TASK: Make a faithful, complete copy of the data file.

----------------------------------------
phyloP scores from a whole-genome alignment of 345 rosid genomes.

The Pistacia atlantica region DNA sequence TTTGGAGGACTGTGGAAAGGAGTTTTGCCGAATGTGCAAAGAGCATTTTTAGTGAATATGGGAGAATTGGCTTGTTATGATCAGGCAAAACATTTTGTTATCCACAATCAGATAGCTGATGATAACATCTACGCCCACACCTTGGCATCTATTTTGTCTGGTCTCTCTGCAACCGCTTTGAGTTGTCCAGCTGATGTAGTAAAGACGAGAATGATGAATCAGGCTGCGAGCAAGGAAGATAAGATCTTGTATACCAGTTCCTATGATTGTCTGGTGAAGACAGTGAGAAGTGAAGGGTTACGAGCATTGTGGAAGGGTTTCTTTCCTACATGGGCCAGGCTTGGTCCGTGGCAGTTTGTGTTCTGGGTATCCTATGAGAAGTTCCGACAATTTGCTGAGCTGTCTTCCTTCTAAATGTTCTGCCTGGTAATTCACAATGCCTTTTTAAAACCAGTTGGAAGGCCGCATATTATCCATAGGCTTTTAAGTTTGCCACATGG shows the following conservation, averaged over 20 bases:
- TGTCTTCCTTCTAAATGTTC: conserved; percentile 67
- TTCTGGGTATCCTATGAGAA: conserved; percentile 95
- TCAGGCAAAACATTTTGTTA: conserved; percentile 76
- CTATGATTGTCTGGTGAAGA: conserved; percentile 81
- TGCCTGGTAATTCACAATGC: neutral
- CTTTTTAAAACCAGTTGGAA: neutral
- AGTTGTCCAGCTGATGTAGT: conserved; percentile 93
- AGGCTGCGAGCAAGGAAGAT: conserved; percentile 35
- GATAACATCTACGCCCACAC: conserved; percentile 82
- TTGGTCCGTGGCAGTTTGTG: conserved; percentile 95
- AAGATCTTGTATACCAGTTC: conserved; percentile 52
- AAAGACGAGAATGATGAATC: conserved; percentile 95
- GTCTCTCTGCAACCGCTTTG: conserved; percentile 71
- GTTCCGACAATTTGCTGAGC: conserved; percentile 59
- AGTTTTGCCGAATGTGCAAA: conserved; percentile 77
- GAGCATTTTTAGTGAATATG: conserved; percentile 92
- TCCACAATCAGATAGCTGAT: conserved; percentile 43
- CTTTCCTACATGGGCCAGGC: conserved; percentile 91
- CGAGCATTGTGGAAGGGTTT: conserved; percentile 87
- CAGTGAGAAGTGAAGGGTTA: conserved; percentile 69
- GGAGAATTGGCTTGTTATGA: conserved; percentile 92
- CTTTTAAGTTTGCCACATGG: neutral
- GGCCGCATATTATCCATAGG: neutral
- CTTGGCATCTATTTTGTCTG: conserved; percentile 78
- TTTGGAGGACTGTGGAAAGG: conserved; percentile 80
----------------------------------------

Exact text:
phyloP scores from a whole-genome alignment of 345 rosid genomes.

The Pistacia atlantica region DNA sequence TTTGGAGGACTGTGGAAAGGAGTTTTGCCGAATGTGCAAAGAGCATTTTTAGTGAATATGGGAGAATTGGCTTGTTATGATCAGGCAAAACATTTTGTTATCCACAATCAGATAGCTGATGATAACATCTACGCCCACACCTTGGCATCTATTTTGTCTGGTCTCTCTGCAACCGCTTTGAGTTGTCCAGCTGATGTAGTAAAGACGAGAATGATGAATCAGGCTGCGAGCAAGGAAGATAAGATCTTGTATACCAGTTCCTATGATTGTCTGGTGAAGACAGTGAGAAGTGAAGGGTTACGAGCATTGTGGAAGGGTTTCTTTCCTACATGGGCCAGGCTTGGTCCGTGGCAGTTTGTGTTCTGGGTATCCTATGAGAAGTTCCGACAATTTGCTGAGCTGTCTTCCTTCTAAATGTTCTGCCTGGTAATTCACAATGCCTTTTTAAAACCAGTTGGAAGGCCGCATATTATCCATAGGCTTTTAAGTTTGCCACATGG shows the following conservation, averaged over 20 bases:
- TGTCTTCCTTCTAAATGTTC: conserved; percentile 67
- TTCTGGGTATCCTATGAGAA: conserved; percentile 95
- TCAGGCAAAACATTTTGTTA: conserved; percentile 76
- CTATGATTGTCTGGTGAAGA: conserved; percentile 81
- TGCCTGGTAATTCACAATGC: neutral
- CTTTTTAAAACCAGTTGGAA: neutral
- AGTTGTCCAGCTGATGTAGT: conserved; percentile 93
- AGGCTGCGAGCAAGGAAGAT: conserved; percentile 35
- GATAACATCTACGCCCACAC: conserved; percentile 82
- TTGGTCCGTGGCAGTTTGTG: conserved; percentile 95
- AAGATCTTGTATACCAGTTC: conserved; percentile 52
- AAAGACGAGAATGATGAATC: conserved; percentile 95
- GTCTCTCTGCAACCGCTTTG: conserved; percentile 71
- GTTCCGACAATTTGCTGAGC: conserved; percentile 59
- AGTTTTGCCGAATGTGCAAA: conserved; percentile 77
- GAGCATTTTTAGTGAATATG: conserved; percentile 92
- TCCACAATCAGATAGCTGAT: conserved; percentile 43
- CTTTCCTACATGGGCCAGGC: conserved; percentile 91
- CGAGCATTGTGGAAGGGTTT: conserved; percentile 87
- CAGTGAGAAGTGAAGGGTTA: conserved; percentile 69
- GGAGAATTGGCTTGTTATGA: conserved; percentile 92
- CTTTTAAGTTTGCCACATGG: neutral
- GGCCGCATATTATCCATAGG: neutral
- CTTGGCATCTATTTTGTCTG: conserved; percentile 78
- TTTGGAGGACTGTGGAAAGG: conserved; percentile 80